Rachel Wolf: The Right is good at producing ideas. We need to get better at founding and running institutions.
Rachel Wolf is a partner in Public First. She was an education and innovation adviser at Number 10 during David Cameron’s premiership, and was founding director of the New Schools Network.
Every week ConservativeHome publishes a list of public appointments because ”our Party has punched beneath its weight”: few Tories apply.
There are other issues with appointments. Previous administrations have treated the appointment of someone on the Left to lead a review or run a project as a major moral victory (Labour does not tend to return this favour). This is classic bubble thinking – who outside Westminster would notice?
Nevertheless, the basic analysis of this site is right. Not enough apply. The problem is broader, and deeper, than appointments to pre-existing, government-funded jobs. We remain, on the Right, insufficiently interested in creating and running the institutions that deliver on ideas as well as think about them.
On ideas, we are blessed. I’ve had the pleasure of working with the Centre for Policy Studies in the last year and they – along with others – have come up with a series of brilliant proposals for future governments.
But coming up with the idea is only the first step, and it is simplistic just to say ‘government should deliver’.
I was reminded of this twice in the last few weeks.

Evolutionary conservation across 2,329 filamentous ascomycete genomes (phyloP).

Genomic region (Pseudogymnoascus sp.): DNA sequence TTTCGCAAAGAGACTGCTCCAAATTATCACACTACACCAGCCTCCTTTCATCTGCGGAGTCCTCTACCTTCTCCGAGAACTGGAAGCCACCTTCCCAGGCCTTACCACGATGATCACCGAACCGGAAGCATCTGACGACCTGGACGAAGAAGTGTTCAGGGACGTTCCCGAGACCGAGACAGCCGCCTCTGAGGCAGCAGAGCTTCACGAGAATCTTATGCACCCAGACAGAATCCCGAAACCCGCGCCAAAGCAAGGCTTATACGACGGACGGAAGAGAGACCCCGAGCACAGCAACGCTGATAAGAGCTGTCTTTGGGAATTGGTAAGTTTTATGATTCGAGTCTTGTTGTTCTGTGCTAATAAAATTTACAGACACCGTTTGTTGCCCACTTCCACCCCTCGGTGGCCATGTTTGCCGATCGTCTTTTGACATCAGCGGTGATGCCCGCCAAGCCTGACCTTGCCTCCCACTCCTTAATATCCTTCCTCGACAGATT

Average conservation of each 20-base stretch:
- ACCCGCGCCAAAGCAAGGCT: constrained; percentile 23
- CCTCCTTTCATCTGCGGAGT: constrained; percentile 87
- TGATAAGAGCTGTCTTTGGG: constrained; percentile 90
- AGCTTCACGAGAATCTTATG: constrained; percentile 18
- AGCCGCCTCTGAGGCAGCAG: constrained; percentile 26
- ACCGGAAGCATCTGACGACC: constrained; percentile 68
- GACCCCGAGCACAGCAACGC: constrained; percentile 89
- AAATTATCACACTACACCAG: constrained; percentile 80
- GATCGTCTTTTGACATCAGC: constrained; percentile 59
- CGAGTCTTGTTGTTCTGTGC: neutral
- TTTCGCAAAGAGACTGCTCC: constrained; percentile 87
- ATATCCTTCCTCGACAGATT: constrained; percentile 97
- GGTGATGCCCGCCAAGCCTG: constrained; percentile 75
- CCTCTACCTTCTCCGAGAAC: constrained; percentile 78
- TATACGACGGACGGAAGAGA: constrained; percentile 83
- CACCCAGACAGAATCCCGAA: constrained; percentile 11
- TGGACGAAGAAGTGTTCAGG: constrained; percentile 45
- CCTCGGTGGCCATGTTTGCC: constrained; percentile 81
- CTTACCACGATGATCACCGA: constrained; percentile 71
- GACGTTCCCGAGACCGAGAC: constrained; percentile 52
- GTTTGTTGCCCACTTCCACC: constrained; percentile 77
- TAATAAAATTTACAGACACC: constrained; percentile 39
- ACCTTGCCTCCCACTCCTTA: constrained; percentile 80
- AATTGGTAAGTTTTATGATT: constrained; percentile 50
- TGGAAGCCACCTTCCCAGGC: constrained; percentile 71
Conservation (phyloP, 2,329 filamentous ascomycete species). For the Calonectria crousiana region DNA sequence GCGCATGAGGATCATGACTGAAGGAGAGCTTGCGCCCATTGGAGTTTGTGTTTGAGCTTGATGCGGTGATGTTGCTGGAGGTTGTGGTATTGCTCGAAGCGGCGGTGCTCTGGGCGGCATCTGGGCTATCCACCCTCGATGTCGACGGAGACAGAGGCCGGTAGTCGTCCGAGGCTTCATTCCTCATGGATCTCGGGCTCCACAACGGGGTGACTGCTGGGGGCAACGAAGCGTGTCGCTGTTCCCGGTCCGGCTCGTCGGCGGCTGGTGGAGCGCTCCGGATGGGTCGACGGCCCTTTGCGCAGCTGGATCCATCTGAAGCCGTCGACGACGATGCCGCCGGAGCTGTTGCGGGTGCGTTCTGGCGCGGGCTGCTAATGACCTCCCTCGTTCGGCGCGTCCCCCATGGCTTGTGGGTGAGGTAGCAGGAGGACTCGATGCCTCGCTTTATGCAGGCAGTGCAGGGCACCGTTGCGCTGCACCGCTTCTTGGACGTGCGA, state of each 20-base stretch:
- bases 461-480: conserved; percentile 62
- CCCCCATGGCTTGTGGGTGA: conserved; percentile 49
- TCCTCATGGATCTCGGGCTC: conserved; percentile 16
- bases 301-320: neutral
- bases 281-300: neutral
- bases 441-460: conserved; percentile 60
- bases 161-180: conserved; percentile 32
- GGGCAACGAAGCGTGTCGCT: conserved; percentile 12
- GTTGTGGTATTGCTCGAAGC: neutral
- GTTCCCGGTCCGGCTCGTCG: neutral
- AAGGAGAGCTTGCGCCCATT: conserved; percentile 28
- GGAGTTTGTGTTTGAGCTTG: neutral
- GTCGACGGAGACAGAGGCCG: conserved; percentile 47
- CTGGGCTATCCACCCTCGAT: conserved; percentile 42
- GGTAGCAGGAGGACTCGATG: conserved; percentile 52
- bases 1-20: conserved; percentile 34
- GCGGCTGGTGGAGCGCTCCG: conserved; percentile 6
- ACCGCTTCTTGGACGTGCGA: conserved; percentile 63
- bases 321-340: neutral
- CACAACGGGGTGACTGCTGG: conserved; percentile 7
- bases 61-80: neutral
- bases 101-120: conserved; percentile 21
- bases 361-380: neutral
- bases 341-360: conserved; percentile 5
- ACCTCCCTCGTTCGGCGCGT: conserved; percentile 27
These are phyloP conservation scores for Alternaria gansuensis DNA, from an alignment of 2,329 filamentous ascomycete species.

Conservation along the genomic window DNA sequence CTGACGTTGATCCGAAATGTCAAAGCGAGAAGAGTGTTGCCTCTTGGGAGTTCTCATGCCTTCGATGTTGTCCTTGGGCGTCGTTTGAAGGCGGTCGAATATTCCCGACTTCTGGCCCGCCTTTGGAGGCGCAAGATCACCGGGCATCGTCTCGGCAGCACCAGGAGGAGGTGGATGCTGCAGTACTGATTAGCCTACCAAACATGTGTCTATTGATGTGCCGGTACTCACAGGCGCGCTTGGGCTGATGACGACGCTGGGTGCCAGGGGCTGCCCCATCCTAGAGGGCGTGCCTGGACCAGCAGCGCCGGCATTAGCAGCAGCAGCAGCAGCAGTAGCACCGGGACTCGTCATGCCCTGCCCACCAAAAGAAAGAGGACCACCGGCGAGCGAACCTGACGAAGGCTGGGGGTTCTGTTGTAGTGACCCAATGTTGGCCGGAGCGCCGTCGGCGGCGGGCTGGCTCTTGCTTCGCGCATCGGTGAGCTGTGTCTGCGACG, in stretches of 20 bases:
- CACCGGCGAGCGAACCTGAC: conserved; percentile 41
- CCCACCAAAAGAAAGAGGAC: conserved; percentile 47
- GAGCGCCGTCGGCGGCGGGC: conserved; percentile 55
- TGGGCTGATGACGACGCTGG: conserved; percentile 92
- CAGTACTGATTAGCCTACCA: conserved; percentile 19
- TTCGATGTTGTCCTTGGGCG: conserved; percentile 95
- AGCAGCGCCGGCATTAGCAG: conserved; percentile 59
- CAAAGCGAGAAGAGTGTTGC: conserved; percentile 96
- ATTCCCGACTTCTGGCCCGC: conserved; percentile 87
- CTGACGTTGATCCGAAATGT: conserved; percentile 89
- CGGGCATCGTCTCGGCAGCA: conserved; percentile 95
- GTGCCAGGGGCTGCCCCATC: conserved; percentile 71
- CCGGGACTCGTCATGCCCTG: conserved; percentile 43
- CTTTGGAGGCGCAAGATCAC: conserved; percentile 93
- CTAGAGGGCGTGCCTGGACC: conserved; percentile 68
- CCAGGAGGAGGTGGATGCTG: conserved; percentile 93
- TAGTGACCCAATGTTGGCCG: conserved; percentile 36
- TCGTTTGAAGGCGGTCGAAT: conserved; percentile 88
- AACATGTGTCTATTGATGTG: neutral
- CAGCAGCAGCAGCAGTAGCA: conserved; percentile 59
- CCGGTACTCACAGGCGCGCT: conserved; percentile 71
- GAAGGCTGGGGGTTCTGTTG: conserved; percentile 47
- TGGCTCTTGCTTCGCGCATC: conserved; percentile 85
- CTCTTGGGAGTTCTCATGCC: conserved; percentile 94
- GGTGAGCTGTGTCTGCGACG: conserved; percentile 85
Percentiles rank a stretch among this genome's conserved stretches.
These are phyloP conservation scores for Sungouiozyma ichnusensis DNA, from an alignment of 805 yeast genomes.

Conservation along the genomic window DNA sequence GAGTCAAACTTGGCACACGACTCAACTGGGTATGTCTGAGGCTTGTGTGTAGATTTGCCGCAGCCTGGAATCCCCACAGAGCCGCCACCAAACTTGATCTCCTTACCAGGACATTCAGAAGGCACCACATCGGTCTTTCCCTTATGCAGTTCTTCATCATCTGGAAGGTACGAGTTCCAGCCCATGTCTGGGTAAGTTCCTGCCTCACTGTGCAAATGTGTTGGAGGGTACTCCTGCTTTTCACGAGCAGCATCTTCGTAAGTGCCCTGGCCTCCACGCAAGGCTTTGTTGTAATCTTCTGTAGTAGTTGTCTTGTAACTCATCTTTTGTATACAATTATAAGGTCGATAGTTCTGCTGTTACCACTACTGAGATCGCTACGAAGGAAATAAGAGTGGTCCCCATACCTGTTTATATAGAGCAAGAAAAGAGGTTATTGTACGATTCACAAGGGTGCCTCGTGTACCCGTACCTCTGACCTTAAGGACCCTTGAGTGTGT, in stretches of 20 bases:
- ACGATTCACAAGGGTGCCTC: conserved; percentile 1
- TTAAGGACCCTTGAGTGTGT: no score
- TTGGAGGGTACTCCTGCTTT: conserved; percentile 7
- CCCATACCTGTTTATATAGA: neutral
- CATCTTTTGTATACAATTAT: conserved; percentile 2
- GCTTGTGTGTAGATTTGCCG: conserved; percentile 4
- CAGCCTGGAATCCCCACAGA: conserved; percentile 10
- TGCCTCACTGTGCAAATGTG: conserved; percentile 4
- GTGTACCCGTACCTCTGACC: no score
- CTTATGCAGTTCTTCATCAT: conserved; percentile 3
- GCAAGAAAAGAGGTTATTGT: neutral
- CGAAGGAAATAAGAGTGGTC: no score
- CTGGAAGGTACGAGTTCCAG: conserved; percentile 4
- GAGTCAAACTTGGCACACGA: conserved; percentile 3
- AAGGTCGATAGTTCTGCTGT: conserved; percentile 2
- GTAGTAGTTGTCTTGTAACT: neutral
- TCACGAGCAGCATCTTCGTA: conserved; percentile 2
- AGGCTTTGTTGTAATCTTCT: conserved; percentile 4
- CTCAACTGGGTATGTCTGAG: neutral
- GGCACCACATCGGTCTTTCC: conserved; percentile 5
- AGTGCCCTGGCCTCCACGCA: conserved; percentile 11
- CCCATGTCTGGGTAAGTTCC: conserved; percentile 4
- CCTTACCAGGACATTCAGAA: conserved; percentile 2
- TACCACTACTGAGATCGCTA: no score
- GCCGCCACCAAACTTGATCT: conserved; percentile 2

First, because I’ve been reading the General Election Manifestos of the last several decades. In 1945 the Conservatives failed to win an election with ‘Winston Churchill’s Declaration of Policy to the Electors’. The author of Labour’s manifesto – which led to the government that founded much of the welfare state – was Michael Young. He later created, among many others, the Open University, Which?, and the first Research Council for economics and social sciences. He has been more important to people’s lives than the vast majority of Cabinet Ministers. I can’t think of any organisations like his being created now.
Second, because this month is the tenth anniversary of the launch of the New Schools Network (NSN), the charity I founded to create Free Schools. I set up NSN because I did not believe that putting Free Schools in an election manifesto was enough – civil servants weren’t going to hunt for the teachers and charities and community groups up and down the country who might want to set up the first schools. I remain convinced of this – I don’t think there would have been many Free Schools without NSN. I don’t think many of our social justice reforms would exist without the Centre for Social Justice, which was founded by Tim Montgomerie, the former editor of this site.
We need many more of these kinds of entities, across the country. For example, we now have a plethora of graduate public sector recruitment programmes – Teach First for teachers, FrontLine for social workers, Unlocked for prison officers. That’s brilliant.
But when I think of my grandmother, who became a social worker when her kids had grown up, and had all her life experience to draw on, I wonder how many older people we are failing to tap. The government is never going to do that well.
Or if I think of my mother, who had young children in the US, and relied on pre-existing co-op systems for babysitting and childcare, I wonder why we don’t have equivalent structures here.
I look in vain for the equivalent of Which? for schools. No producer interests – just an organisation that aims to inform and help parents really understand what their kids should be learning, what that looks like, and how to get the best for their child.
You may think these are terrible ideas – and you may be right! i think my point still stands – governments alone do not create change, and we still lack institutions that can.
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